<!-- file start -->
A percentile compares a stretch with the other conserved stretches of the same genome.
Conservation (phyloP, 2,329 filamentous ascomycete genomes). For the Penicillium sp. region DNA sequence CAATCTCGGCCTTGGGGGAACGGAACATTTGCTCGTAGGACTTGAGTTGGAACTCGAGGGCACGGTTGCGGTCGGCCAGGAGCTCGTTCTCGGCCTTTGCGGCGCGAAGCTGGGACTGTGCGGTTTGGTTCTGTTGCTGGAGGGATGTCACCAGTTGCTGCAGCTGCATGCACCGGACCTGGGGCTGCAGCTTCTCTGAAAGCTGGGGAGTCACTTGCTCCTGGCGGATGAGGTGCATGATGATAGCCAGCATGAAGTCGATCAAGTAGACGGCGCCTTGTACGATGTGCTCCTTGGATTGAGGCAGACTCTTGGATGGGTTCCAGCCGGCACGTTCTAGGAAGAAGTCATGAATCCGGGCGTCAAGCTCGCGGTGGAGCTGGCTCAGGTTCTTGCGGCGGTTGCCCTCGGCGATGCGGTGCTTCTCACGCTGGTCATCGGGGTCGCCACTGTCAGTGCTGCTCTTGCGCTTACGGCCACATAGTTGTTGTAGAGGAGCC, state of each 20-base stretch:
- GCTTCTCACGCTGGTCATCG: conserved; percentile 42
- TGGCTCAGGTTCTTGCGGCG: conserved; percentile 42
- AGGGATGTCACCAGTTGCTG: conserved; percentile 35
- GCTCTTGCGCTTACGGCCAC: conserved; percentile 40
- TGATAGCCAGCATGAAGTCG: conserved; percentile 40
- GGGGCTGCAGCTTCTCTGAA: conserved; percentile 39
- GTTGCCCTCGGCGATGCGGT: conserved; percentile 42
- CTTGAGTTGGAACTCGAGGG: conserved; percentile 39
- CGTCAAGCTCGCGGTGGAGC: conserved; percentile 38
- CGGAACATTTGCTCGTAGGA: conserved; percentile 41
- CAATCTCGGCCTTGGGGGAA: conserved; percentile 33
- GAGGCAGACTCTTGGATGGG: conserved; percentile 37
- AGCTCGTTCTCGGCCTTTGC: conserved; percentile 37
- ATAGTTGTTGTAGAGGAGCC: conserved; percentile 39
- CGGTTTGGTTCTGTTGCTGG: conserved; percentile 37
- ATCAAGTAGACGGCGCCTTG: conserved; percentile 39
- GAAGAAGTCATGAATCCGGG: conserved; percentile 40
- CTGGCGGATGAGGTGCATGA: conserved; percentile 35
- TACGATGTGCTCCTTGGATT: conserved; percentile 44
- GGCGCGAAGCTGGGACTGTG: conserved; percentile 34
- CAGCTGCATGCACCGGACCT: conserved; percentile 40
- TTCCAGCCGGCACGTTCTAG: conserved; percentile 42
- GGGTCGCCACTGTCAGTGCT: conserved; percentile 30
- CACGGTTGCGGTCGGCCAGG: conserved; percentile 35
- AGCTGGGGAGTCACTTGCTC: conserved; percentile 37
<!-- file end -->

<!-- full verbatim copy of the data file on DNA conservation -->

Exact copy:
A percentile compares a stretch with the other conserved stretches of the same genome.
Conservation (phyloP, 2,329 filamentous ascomycete genomes). For the Penicillium sp. region DNA sequence CAATCTCGGCCTTGGGGGAACGGAACATTTGCTCGTAGGACTTGAGTTGGAACTCGAGGGCACGGTTGCGGTCGGCCAGGAGCTCGTTCTCGGCCTTTGCGGCGCGAAGCTGGGACTGTGCGGTTTGGTTCTGTTGCTGGAGGGATGTCACCAGTTGCTGCAGCTGCATGCACCGGACCTGGGGCTGCAGCTTCTCTGAAAGCTGGGGAGTCACTTGCTCCTGGCGGATGAGGTGCATGATGATAGCCAGCATGAAGTCGATCAAGTAGACGGCGCCTTGTACGATGTGCTCCTTGGATTGAGGCAGACTCTTGGATGGGTTCCAGCCGGCACGTTCTAGGAAGAAGTCATGAATCCGGGCGTCAAGCTCGCGGTGGAGCTGGCTCAGGTTCTTGCGGCGGTTGCCCTCGGCGATGCGGTGCTTCTCACGCTGGTCATCGGGGTCGCCACTGTCAGTGCTGCTCTTGCGCTTACGGCCACATAGTTGTTGTAGAGGAGCC, state of each 20-base stretch:
- GCTTCTCACGCTGGTCATCG: conserved; percentile 42
- TGGCTCAGGTTCTTGCGGCG: conserved; percentile 42
- AGGGATGTCACCAGTTGCTG: conserved; percentile 35
- GCTCTTGCGCTTACGGCCAC: conserved; percentile 40
- TGATAGCCAGCATGAAGTCG: conserved; percentile 40
- GGGGCTGCAGCTTCTCTGAA: conserved; percentile 39
- GTTGCCCTCGGCGATGCGGT: conserved; percentile 42
- CTTGAGTTGGAACTCGAGGG: conserved; percentile 39
- CGTCAAGCTCGCGGTGGAGC: conserved; percentile 38
- CGGAACATTTGCTCGTAGGA: conserved; percentile 41
- CAATCTCGGCCTTGGGGGAA: conserved; percentile 33
- GAGGCAGACTCTTGGATGGG: conserved; percentile 37
- AGCTCGTTCTCGGCCTTTGC: conserved; percentile 37
- ATAGTTGTTGTAGAGGAGCC: conserved; percentile 39
- CGGTTTGGTTCTGTTGCTGG: conserved; percentile 37
- ATCAAGTAGACGGCGCCTTG: conserved; percentile 39
- GAAGAAGTCATGAATCCGGG: conserved; percentile 40
- CTGGCGGATGAGGTGCATGA: conserved; percentile 35
- TACGATGTGCTCCTTGGATT: conserved; percentile 44
- GGCGCGAAGCTGGGACTGTG: conserved; percentile 34
- CAGCTGCATGCACCGGACCT: conserved; percentile 40
- TTCCAGCCGGCACGTTCTAG: conserved; percentile 42
- GGGTCGCCACTGTCAGTGCT: conserved; percentile 30
- CACGGTTGCGGTCGGCCAGG: conserved; percentile 35
- AGCTGGGGAGTCACTTGCTC: conserved; percentile 37